It was just after nine p.m. when Fanshawe and Abbie entered the Squire's Pub. The comfort he felt by being with her-the idealism of a first date notwithstanding-continued to ease the turmoil he'd been dwelling on all day. Additionally, he was pleased by how easy it was to slip his arm around her waist; he could tell she was glad he did that. Closer now, her subtle perfume and shampoo scents were driving him nuts, to an arousing degree, yet not once had he even re-framed the vision he'd stolen last night, when he'd peeped on her and seen her utterly naked.
Several tables full of loud professors took up the pub's rear section; Fanshawe noticed the two joggers, too, who didn't seem to be having quite the raucous time as their inebriated elders, which was understandable.
Most of the bar, however, was empty. Perfect, Fanshawe thought. Mr. Baxter stood in attendance, and at first Fanshawe was worried what the proprietor might think of him walking in with his arm around his daughter. The instant he spotted them, though, he seemed to perk up, as if somehow energized by their entrance. Fanshawe let his hand slide across the small of Abbie's back when they parted for him to pull a barstool out for her.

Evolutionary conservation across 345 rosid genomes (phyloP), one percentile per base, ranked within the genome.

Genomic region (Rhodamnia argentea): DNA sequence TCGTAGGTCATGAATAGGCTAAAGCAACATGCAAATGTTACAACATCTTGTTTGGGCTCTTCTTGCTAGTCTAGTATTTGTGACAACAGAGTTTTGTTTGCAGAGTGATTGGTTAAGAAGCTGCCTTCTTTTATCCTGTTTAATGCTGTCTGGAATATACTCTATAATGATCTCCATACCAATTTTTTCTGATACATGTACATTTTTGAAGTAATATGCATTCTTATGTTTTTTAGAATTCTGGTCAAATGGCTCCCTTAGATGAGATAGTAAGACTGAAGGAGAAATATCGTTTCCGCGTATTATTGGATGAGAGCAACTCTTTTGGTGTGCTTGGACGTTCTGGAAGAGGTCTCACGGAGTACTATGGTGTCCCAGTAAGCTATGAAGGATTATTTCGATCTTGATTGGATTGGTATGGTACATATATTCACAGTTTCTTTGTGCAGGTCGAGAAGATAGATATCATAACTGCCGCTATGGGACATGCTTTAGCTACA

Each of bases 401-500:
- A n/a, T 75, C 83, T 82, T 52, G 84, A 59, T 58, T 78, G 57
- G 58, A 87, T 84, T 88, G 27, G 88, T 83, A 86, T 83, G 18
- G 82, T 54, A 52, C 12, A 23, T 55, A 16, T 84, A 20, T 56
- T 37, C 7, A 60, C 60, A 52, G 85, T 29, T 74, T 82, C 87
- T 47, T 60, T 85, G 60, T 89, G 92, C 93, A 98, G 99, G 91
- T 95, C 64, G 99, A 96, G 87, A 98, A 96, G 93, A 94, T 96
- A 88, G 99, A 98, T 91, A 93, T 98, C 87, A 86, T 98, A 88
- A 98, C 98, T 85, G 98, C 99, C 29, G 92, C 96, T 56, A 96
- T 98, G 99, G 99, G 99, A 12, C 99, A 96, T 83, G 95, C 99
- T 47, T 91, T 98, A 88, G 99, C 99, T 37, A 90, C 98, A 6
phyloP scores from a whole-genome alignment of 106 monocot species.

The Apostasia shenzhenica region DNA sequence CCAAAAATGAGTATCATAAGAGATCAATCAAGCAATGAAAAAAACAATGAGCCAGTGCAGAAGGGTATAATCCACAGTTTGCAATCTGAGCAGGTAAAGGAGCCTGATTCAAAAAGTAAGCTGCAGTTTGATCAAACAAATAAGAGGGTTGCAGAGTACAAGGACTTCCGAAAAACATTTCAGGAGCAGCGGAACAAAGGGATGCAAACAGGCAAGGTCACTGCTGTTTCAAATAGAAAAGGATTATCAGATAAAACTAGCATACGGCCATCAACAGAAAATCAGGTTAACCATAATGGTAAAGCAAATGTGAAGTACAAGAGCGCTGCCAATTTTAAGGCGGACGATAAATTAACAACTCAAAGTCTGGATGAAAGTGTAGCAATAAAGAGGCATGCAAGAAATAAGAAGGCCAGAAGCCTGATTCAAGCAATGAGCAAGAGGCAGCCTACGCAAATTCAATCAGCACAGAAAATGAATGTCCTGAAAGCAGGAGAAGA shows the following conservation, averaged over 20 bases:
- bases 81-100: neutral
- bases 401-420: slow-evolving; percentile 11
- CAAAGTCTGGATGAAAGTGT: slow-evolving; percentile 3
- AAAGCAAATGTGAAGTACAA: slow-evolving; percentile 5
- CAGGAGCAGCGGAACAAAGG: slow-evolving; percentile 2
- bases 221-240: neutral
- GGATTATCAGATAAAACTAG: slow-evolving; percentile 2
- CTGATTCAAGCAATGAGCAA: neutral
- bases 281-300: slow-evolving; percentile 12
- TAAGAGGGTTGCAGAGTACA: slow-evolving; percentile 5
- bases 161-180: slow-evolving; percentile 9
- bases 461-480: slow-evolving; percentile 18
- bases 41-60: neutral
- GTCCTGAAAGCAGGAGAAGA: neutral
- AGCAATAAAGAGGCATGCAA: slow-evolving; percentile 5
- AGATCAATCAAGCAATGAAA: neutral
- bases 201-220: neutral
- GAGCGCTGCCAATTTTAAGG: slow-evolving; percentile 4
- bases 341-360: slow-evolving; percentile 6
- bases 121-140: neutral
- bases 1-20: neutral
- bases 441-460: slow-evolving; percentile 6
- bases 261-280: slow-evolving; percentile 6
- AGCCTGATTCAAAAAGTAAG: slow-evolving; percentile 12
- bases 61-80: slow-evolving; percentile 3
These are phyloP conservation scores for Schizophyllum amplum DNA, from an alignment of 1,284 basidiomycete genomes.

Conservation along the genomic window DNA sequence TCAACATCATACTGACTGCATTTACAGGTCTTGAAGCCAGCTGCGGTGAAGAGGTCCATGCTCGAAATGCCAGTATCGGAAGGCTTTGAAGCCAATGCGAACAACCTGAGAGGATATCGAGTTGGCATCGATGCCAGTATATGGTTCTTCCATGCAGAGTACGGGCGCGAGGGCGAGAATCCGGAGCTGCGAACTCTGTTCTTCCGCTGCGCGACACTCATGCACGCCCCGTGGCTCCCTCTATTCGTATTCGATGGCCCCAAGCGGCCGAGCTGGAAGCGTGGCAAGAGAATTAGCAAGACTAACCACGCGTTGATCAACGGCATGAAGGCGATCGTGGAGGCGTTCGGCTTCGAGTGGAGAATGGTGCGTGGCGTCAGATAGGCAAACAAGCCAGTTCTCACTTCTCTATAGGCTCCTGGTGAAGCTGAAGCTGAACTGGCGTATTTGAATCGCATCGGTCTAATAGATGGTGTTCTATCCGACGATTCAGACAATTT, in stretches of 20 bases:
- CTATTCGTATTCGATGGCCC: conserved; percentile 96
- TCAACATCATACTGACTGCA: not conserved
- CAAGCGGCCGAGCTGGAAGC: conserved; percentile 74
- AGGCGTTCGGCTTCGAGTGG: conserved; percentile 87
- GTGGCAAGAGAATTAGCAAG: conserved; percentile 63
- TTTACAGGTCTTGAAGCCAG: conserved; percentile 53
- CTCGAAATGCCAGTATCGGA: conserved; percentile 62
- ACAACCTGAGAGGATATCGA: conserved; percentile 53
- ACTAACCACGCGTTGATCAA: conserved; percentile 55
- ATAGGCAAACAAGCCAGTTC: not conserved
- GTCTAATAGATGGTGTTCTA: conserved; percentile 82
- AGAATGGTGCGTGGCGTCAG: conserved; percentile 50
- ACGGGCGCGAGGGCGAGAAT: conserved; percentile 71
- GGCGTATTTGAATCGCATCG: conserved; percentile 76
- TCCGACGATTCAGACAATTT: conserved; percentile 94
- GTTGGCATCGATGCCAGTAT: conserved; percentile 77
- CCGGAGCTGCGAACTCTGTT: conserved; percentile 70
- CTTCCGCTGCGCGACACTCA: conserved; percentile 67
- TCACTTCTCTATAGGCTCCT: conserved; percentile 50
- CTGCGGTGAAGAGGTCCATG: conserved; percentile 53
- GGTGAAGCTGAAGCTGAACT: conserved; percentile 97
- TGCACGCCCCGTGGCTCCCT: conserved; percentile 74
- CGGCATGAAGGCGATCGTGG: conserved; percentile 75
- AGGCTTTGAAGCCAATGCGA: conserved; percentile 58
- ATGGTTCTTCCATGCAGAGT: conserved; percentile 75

"Well, hey there, you two," the older man greeted, a crackle in his voice. "How was dinner?"
"Excellent, Mr. Baxter," Fanshawe said, then sat down next to Abbie. "A perfect meal for a perfect evening." He wondered if he should take Abbie's hand so quickly in front of her father, but before he could finish the consideration, she took his.
"Oh, yeah, Dad, it couldn't have been better," she augmented, "and Stew says the curries are as good as the Thai places he goes to in Manhattan."
"Your daughter has great taste in cuisine, Mr. Baxter."
Baxter, thumbing his suspenders, failed to restrain an amused frown. "That she does, but not such good taste in what she chooses to let come out of her mouth. I'd like to put my boot to her behind for telling you all that gory baloney about Wraxall and his daughter."
"Listen to Dad," Abbie mocked, looking at Fanshawe. "You should've seen how excited he was when we found all those black-magic relics in the bas.e.m.e.nt. *The Salem of New Hamps.h.i.+re!' he said. *We'll make a fortune from all these sucker tourists!'"
"Mind your mouth, girl..."
"Well, it's true, Dad. For someone who thinks witchcraft is just a bunch of *silly drivel,' you sure jumped all over it."
"You did a little jumpin' yourself, missy," Baxter replied, wagging a finger. "So don't ya go puttin' it all on me in front of Mr. Fanshawe."
Abbie laughed and drifted off her stool. She went behind the bar, to make drinks.
Fanshawe smiled through the vocal volley. "Well, it certainly looks like it's working; you've got a pretty solid business here. But tell me, Mr. Baxter. It can't all be baloney and drivel, can it?"
Baxter scoffed mildly. "Oh, I'm sure a little bit of that religious
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